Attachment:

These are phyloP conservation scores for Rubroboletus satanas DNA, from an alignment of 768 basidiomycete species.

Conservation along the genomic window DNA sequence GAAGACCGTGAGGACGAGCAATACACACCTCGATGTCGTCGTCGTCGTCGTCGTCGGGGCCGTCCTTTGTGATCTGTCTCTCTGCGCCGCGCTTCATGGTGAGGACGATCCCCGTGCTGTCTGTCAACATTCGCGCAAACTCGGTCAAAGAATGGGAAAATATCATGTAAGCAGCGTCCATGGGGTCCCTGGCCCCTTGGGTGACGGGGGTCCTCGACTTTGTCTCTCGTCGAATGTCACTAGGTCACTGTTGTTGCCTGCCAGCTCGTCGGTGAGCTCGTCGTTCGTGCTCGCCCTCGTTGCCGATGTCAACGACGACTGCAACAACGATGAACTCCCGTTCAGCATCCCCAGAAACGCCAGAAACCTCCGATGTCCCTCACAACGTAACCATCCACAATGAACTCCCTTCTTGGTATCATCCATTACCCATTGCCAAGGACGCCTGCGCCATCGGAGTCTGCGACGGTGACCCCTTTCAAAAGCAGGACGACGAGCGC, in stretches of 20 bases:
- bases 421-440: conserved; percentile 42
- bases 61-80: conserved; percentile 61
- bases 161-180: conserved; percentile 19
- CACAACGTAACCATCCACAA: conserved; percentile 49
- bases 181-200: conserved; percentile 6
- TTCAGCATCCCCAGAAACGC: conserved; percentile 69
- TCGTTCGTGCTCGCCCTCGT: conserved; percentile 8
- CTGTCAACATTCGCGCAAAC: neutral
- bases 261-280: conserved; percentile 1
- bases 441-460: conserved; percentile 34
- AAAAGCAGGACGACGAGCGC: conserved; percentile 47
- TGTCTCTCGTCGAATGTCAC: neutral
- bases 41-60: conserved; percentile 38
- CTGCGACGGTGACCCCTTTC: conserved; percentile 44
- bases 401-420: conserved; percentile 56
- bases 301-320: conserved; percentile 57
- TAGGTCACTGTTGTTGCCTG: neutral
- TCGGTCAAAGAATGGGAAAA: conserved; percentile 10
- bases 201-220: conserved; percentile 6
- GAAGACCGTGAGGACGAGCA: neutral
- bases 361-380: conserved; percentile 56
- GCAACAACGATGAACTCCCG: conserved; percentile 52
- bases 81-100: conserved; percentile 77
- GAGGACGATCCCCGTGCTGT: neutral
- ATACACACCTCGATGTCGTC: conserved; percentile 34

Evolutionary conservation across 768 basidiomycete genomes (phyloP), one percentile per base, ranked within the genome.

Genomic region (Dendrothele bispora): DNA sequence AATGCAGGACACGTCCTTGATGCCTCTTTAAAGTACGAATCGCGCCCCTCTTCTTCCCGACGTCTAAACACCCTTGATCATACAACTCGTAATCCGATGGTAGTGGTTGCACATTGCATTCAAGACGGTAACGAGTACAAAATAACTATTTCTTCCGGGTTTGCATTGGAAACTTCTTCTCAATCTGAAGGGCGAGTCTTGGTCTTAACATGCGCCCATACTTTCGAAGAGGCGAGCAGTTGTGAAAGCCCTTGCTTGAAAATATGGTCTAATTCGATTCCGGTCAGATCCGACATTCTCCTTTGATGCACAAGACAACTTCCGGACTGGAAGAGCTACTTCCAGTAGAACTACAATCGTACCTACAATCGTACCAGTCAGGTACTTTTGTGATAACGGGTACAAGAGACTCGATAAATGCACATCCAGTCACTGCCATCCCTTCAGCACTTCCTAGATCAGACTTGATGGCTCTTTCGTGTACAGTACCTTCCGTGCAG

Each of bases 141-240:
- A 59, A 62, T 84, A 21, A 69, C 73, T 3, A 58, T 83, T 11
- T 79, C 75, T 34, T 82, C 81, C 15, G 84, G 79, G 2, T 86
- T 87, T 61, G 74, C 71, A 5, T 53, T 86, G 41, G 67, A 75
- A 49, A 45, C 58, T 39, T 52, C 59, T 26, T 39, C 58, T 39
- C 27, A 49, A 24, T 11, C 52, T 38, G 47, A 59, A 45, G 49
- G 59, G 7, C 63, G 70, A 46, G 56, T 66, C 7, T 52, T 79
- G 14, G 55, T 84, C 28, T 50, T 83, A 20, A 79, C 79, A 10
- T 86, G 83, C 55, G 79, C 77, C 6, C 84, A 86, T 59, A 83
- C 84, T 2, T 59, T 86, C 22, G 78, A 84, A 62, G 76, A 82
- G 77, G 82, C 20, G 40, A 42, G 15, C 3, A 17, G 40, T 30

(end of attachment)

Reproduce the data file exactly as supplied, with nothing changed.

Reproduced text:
These are phyloP conservation scores for Rubroboletus satanas DNA, from an alignment of 768 basidiomycete species.

Conservation along the genomic window DNA sequence GAAGACCGTGAGGACGAGCAATACACACCTCGATGTCGTCGTCGTCGTCGTCGTCGGGGCCGTCCTTTGTGATCTGTCTCTCTGCGCCGCGCTTCATGGTGAGGACGATCCCCGTGCTGTCTGTCAACATTCGCGCAAACTCGGTCAAAGAATGGGAAAATATCATGTAAGCAGCGTCCATGGGGTCCCTGGCCCCTTGGGTGACGGGGGTCCTCGACTTTGTCTCTCGTCGAATGTCACTAGGTCACTGTTGTTGCCTGCCAGCTCGTCGGTGAGCTCGTCGTTCGTGCTCGCCCTCGTTGCCGATGTCAACGACGACTGCAACAACGATGAACTCCCGTTCAGCATCCCCAGAAACGCCAGAAACCTCCGATGTCCCTCACAACGTAACCATCCACAATGAACTCCCTTCTTGGTATCATCCATTACCCATTGCCAAGGACGCCTGCGCCATCGGAGTCTGCGACGGTGACCCCTTTCAAAAGCAGGACGACGAGCGC, in stretches of 20 bases:
- bases 421-440: conserved; percentile 42
- bases 61-80: conserved; percentile 61
- bases 161-180: conserved; percentile 19
- CACAACGTAACCATCCACAA: conserved; percentile 49
- bases 181-200: conserved; percentile 6
- TTCAGCATCCCCAGAAACGC: conserved; percentile 69
- TCGTTCGTGCTCGCCCTCGT: conserved; percentile 8
- CTGTCAACATTCGCGCAAAC: neutral
- bases 261-280: conserved; percentile 1
- bases 441-460: conserved; percentile 34
- AAAAGCAGGACGACGAGCGC: conserved; percentile 47
- TGTCTCTCGTCGAATGTCAC: neutral
- bases 41-60: conserved; percentile 38
- CTGCGACGGTGACCCCTTTC: conserved; percentile 44
- bases 401-420: conserved; percentile 56
- bases 301-320: conserved; percentile 57
- TAGGTCACTGTTGTTGCCTG: neutral
- TCGGTCAAAGAATGGGAAAA: conserved; percentile 10
- bases 201-220: conserved; percentile 6
- GAAGACCGTGAGGACGAGCA: neutral
- bases 361-380: conserved; percentile 56
- GCAACAACGATGAACTCCCG: conserved; percentile 52
- bases 81-100: conserved; percentile 77
- GAGGACGATCCCCGTGCTGT: neutral
- ATACACACCTCGATGTCGTC: conserved; percentile 34

Evolutionary conservation across 768 basidiomycete genomes (phyloP), one percentile per base, ranked within the genome.

Genomic region (Dendrothele bispora): DNA sequence AATGCAGGACACGTCCTTGATGCCTCTTTAAAGTACGAATCGCGCCCCTCTTCTTCCCGACGTCTAAACACCCTTGATCATACAACTCGTAATCCGATGGTAGTGGTTGCACATTGCATTCAAGACGGTAACGAGTACAAAATAACTATTTCTTCCGGGTTTGCATTGGAAACTTCTTCTCAATCTGAAGGGCGAGTCTTGGTCTTAACATGCGCCCATACTTTCGAAGAGGCGAGCAGTTGTGAAAGCCCTTGCTTGAAAATATGGTCTAATTCGATTCCGGTCAGATCCGACATTCTCCTTTGATGCACAAGACAACTTCCGGACTGGAAGAGCTACTTCCAGTAGAACTACAATCGTACCTACAATCGTACCAGTCAGGTACTTTTGTGATAACGGGTACAAGAGACTCGATAAATGCACATCCAGTCACTGCCATCCCTTCAGCACTTCCTAGATCAGACTTGATGGCTCTTTCGTGTACAGTACCTTCCGTGCAG

Each of bases 141-240:
- A 59, A 62, T 84, A 21, A 69, C 73, T 3, A 58, T 83, T 11
- T 79, C 75, T 34, T 82, C 81, C 15, G 84, G 79, G 2, T 86
- T 87, T 61, G 74, C 71, A 5, T 53, T 86, G 41, G 67, A 75
- A 49, A 45, C 58, T 39, T 52, C 59, T 26, T 39, C 58, T 39
- C 27, A 49, A 24, T 11, C 52, T 38, G 47, A 59, A 45, G 49
- G 59, G 7, C 63, G 70, A 46, G 56, T 66, C 7, T 52, T 79
- G 14, G 55, T 84, C 28, T 50, T 83, A 20, A 79, C 79, A 10
- T 86, G 83, C 55, G 79, C 77, C 6, C 84, A 86, T 59, A 83
- C 84, T 2, T 59, T 86, C 22, G 78, A 84, A 62, G 76, A 82
- G 77, G 82, C 20, G 40, A 42, G 15, C 3, A 17, G 40, T 30